Meyer de Schauensee, R. 1970. A Guide to the Birds of South America, Academy of Natural Sciences of Philadelphia, PA.

Moyle, R. G., et al. 2006. Phylogeny and evolutionary history of Old World suboscine birds (Aves: Eurylaimides). Amer. Mus. Novitates 3544: 1-22.

Prum, R. O. 1990. A test of the monophyly of the manakins (Pipridae) and of the cotingas (Cotingidae) based on morphology. Occas. Pap. Mus. Zool. Univ. Michigan 723: 1-44.

Sibley, C. G., and J. E. Ahlquist. 1990. Phylogeny and Classification of Birds, Yale Univ. Press, New Haven, CT.

Sibley, C. G., and B. L. Monroe. 1990. Distribution and Taxonomy of Birds of the World, Yale Univ. Press, New Haven, CT.

Traylor, M. A. (ed.) 1979. Check-list of Birds of the World, Vol. 8. Mus. Comp. Zool., Cambridge, MA.



R. Terry Chesser, March 2008

 

Note: This proposal passed NACC unanimously, with the following comments:

YES. The molecular evidence for this is convincing, and limited morphological data (some unpublished) support it as well.

YES. Independent genetic data sets support this placement.

YES, although it's hard to think of Broadbills as anything other than Old World.

YES, although I think it's likely that Eurylaimidae will be split into three families eventually.

YES. I'm guessing that this will ultimately go the three-family route, though.

YES. It's no harder for me to accept this than that all trogons (with a similar global distribution) for example are in a single family.

YES. Two independent datasets now support inclusion in Eurylaimidae, and maintenance of Sapayoidae would render Eurylaimidae paraphyletic. [As an aside, Burt Monroe predicted all this 20 years ago].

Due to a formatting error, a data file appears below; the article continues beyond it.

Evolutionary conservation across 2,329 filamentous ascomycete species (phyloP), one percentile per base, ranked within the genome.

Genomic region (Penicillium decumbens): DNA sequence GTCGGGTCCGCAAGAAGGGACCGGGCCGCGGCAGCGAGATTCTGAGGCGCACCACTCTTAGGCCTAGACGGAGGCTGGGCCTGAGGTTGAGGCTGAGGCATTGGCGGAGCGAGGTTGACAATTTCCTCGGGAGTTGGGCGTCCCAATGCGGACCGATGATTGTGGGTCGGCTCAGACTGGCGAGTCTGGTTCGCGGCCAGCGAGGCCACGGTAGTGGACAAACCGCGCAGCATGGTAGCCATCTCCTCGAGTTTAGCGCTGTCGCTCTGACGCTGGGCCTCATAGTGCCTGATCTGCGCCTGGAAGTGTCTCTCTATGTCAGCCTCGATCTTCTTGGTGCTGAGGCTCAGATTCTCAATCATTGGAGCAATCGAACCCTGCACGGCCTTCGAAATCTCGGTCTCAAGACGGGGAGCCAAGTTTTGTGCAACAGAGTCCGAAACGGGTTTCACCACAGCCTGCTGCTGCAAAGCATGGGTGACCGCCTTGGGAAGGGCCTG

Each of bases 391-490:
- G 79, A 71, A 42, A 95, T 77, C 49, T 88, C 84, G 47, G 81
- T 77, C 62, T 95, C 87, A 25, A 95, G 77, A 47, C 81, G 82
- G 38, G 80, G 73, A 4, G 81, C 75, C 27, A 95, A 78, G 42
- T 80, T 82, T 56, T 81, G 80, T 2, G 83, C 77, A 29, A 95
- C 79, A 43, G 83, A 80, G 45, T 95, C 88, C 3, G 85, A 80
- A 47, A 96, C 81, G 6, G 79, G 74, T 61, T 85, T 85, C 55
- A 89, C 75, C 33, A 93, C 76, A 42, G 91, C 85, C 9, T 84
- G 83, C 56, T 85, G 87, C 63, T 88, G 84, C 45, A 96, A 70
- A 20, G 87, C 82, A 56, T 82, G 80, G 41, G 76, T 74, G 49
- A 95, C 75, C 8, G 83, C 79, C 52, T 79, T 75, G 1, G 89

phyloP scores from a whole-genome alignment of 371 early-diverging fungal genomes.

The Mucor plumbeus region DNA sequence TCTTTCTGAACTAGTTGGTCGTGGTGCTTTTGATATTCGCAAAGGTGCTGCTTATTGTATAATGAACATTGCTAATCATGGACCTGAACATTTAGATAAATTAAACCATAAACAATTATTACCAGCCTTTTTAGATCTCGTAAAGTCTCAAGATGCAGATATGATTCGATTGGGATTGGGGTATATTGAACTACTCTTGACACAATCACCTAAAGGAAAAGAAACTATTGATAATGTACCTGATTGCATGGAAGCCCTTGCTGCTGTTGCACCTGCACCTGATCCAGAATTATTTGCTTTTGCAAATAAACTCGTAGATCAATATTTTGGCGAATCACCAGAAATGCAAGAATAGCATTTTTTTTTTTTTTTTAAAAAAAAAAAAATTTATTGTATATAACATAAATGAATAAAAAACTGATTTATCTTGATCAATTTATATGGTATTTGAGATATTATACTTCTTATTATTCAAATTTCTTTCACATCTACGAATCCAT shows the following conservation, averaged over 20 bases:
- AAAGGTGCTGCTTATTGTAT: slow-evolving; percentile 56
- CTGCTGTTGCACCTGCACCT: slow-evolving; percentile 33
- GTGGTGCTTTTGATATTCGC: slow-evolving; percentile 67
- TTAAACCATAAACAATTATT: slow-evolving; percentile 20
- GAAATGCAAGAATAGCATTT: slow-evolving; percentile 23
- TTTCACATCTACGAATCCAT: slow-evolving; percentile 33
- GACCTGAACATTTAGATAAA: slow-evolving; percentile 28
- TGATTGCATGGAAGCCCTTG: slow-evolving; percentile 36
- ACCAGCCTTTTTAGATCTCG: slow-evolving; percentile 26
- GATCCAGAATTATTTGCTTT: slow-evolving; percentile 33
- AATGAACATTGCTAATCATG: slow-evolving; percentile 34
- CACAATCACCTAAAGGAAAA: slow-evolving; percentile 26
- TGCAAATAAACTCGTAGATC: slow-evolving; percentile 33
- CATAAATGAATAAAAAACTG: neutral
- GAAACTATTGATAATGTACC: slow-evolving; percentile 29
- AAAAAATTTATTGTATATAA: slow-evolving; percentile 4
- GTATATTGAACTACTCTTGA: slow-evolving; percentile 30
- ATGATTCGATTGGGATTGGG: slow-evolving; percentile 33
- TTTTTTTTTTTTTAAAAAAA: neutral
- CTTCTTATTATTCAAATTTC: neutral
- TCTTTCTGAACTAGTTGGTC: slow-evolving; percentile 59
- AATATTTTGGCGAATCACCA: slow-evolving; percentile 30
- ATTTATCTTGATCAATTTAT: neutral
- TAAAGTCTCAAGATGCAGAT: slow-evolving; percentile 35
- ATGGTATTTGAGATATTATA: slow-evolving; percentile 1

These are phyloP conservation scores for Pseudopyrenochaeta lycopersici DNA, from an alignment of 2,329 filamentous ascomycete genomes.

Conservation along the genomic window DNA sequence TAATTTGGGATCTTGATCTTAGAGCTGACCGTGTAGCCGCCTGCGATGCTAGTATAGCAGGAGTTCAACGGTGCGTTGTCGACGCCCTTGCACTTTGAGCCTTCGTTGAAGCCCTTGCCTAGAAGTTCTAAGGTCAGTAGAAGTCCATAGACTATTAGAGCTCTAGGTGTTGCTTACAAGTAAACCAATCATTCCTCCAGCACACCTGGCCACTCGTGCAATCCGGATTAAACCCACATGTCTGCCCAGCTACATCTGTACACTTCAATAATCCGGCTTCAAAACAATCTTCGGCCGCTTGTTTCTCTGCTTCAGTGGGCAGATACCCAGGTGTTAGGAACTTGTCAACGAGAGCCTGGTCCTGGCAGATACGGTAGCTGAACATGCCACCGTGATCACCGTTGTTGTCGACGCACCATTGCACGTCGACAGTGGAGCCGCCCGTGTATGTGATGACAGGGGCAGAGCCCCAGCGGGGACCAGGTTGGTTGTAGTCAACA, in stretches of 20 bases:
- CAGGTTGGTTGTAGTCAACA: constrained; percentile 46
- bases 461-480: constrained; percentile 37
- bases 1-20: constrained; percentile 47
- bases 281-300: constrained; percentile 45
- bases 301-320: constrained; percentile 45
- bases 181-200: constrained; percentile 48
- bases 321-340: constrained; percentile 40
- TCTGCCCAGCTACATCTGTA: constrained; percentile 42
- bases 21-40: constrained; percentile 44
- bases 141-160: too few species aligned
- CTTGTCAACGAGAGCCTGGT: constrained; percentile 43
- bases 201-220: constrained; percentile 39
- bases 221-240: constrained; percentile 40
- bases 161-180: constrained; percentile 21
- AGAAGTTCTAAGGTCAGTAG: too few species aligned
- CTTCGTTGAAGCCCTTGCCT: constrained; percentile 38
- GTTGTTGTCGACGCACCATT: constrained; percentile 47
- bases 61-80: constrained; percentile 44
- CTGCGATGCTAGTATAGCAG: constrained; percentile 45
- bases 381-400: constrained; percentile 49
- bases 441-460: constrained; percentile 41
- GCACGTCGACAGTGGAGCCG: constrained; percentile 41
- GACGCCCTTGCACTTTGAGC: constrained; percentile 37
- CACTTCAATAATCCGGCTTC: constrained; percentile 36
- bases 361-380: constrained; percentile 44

YES, although this makes no biogeographic sense to me.

YES. I really don't want to vote in favor of this, it just seems too bizarre. But Sapayoa has floated around for a couple of decades without a home and the molecular data looks strong. It just seems hard to imagine biogeographically.

YES.


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Comments from Zimmer: "YES. In spite of the biogeographical questions that it raises, the genetic evidence appears strong. Even if Eurylaimidae as currently constituted ends up split, I think the best thing to do right now is move Sapayoa there, rather than putting it in its own family."

Comments from Robbins: "YES. I find Terry's rationale for treating Sapayoa within the Eurylaimidae as the most prudent thing to do as this point."

Comments from Stotz: "YES. This is pretty amazing biogeographically, but makes some sense morphologically, and Sapayoa has been a problem for quite some time.  Eurylaimidae seems like the best choice among the available options that reflect the genetic work."

Comments from Stiles: "YES. The phylogenetic data state overwhelmingly that Sapayoa is embedded in Eurylaimidae, not peripheral or basal to it; if Eurylaimidae were to be split, it would go with one of the families so formed - in either case, there seems no justification from phylogeny to place it in a monotypic family so either way, Sapayoidae would fall.  If we have to change the family name at some point due to such a split, so be it - for now, evidence indicates placing it in a broad Eurylaimidae.  The biogeographical aspect is intriguing but really peripheral in this context."

Comments from Nores: "YES. Es evidente su relación con los "Old World suboscines" como lo demuestran los análisis moleculares, aunque llama la atención que Irestedt y Moyle lo incluyen en diferentes clades de "Old World broadbill", lo que agrega una duda más sobre la fidelidad de los estudios moleculares. Además, me parece muy difícil que una especie como esta (que habita la parte densa baja de selvas tropicales) pueda estar íntimamente relacionada con una familia tan lejana de Africa/Asia. Por esta razón, yo voto también en crear una nueva familia para esta especie: Sapayoidae. Un caso muy similar al de Donacobius atricapillus."